This chapter discusses the psychoanalytic foundations of organizational paradox. It argues that psychoanalytic theories offer a framework for the study of emotions in organizations and for the paradoxical tensions arising from emotions. It develops an analytical framework to discuss three core constructs of psychoanalytic thinking: unconscious emotions; defense mechanisms; and “the analytic attitude,” which is used to gain awareness of unconscious emotions, and as the basis of interventions to balance the contradictions (or paradoxical nature) of defense mechanisms. These constructs manifest in three dimensions of the workplace: among leaders, within groups, and in the organization itself. In the leadership dimension a new concept, the paradox of authority, to describe the tension between internal pulls and external roles that both support and undermine leadership, is introduced. It is shown how psychoanalytic theory can help to comprehend the power relationships embedded in implicit structures and their effects on organizational change.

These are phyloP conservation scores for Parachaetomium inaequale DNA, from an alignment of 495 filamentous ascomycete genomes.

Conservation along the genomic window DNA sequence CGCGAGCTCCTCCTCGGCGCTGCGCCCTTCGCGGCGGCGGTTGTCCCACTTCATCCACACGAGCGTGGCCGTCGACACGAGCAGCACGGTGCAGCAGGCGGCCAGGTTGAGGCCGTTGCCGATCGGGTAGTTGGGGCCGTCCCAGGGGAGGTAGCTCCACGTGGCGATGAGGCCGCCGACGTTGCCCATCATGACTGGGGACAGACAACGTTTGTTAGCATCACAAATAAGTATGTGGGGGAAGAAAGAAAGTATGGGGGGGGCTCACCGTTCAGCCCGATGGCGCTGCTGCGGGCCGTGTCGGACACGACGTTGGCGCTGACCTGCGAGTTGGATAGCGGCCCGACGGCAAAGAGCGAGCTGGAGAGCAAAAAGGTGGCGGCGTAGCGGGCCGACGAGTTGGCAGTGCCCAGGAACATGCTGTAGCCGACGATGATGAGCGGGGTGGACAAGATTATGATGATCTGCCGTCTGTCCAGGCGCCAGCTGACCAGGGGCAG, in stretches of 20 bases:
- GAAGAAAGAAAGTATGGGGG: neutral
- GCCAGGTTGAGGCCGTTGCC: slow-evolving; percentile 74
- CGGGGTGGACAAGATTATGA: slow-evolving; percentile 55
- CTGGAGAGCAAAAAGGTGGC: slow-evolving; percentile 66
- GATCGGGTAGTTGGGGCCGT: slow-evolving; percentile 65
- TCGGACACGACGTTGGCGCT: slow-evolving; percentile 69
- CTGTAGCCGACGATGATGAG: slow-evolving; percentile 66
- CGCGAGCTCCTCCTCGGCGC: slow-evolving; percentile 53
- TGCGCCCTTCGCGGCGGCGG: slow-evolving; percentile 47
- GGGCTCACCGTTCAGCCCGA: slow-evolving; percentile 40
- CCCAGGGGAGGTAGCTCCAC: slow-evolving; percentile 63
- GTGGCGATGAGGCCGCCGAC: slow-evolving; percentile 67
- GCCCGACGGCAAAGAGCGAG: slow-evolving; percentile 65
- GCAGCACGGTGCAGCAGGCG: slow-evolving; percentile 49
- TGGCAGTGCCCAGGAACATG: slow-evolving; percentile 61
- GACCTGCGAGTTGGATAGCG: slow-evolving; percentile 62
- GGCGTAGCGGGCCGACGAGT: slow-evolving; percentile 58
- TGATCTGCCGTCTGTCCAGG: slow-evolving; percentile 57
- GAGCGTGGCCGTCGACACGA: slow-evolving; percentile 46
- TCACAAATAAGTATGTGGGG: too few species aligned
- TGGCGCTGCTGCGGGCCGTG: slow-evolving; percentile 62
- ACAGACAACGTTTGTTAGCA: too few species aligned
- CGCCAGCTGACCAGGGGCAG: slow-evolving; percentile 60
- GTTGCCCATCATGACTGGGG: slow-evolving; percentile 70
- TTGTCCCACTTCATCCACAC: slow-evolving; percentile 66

|Title of host publication||Handbook of Organizational Paradox|
|Subtitle of host publication||Approaches to Plurality, Tensions and Contradictions|
|Publisher||Oxford University Press|
|Number of pages||24|
|Publication status||Published - 1 Sep 2017|
Jarrett, M., & Vince, R. (2017). Psychoanalytic theory, emotion and organizational paradox. In Handbook of Organizational Paradox: Approaches to Plurality, Tensions and Contradictions Oxford University Press. https://doi.org/10.1093/oxfordhb/9780198754428.013.2